Asked & Answered: How to Get Your Staff to Drink the Kool-Aid

Asked & Answered: How to Get Your Staff to Drink the Kool-Aid

Step One: Be a magical, strategically-minded unicorn of happiness. Step Two: Get rid of the robots.

December 9, 2015


"You're a constant force of positivity and light with the perfect amount of sass. You go above and beyond for your team, no matter what the cost or distance. There are no words to accurately describe just how important you are to the Toro team nor how much we love you."

So said the Toro Boston team to their General Manager Katy Chirichiello on her birthday last week. At the moment, she zips between the Boston and New York locations of Jamie Bissonnette and Ken Oringer's beloved tapas outpost, and will be joining the team of their upcoming Little Donkey as GM early next year. She is "hospitality with controlled chaos," as Bissonnette says.  

Chirichiello is, predictably, an energetic, upbeat conversationalist, but she also curses in a really delightful, emphatic way, like a seedy deckhand with a tremendously sunny disposition. She'll have you pledging Team Katy in a matter of minutes, but first: her tips for excelling as a manager, and getting your flock to drink heartily from the company Kool-Aid.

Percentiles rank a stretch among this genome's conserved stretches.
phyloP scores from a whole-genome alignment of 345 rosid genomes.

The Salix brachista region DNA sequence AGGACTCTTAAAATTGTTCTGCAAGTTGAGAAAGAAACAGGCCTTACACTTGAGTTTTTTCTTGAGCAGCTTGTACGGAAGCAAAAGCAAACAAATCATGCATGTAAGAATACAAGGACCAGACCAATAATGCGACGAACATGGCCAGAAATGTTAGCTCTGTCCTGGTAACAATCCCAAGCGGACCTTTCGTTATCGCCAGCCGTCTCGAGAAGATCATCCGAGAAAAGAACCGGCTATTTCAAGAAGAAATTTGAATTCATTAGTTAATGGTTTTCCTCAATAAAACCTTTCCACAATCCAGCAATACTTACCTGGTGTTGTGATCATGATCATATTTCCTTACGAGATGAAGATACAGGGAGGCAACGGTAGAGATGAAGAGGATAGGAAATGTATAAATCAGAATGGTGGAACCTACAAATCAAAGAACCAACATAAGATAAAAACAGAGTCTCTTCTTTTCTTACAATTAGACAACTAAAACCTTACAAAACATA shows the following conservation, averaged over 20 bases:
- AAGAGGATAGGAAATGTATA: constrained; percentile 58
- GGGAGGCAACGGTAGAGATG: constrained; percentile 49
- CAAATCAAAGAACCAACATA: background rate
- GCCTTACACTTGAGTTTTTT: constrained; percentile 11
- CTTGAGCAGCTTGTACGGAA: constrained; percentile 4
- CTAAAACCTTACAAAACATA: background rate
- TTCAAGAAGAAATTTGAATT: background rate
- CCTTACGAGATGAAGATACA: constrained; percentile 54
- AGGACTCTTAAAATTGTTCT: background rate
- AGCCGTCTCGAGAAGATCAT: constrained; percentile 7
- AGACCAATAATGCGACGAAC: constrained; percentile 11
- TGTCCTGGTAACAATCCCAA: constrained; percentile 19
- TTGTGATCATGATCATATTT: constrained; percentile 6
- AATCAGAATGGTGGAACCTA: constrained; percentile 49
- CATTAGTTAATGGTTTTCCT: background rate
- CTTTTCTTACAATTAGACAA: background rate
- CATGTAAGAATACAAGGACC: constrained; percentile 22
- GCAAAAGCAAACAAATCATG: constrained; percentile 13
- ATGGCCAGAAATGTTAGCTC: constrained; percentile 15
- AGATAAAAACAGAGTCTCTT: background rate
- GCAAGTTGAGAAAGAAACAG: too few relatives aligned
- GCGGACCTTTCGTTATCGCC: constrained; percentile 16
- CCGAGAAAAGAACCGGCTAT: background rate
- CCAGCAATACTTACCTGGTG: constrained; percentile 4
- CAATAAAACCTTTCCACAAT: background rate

Invest in your staff…


Feeling like the people you work for are investing in you, that you're a priority to them, can go a long way. In this industry that can sometimes get lost when so much focus is on the guest. That focus you are trying to give to the guest can't actually become what you want it to, if your focus isn't on your staff first. 

Like a car, if you don't take care of it, those moving parts are going to stop working. My moving parts are my staff. I need to take care of them, and invest in them if they're going to want to do a good job. I'm definitely more on the emotional, culture-motivated side, versus the operations. I really, really, truly, truly believe that culture is such a huge piece in a successful restaurant.

…and be their cheerleader.


Give your staff the freedom to be themselves and embrace their uniqueness. Something that I stress especially with new staff, is that there's a process—this is our baseline of expectations that everybody has to follow here, but from there, it is your show. Figure it out. Do your guests want to bro down with you? Bro down with them. If they need a little extra to feel just a little bit more important, give it to them. Do they want really nothing to do with you? Just figure it out. I don't believe in robots.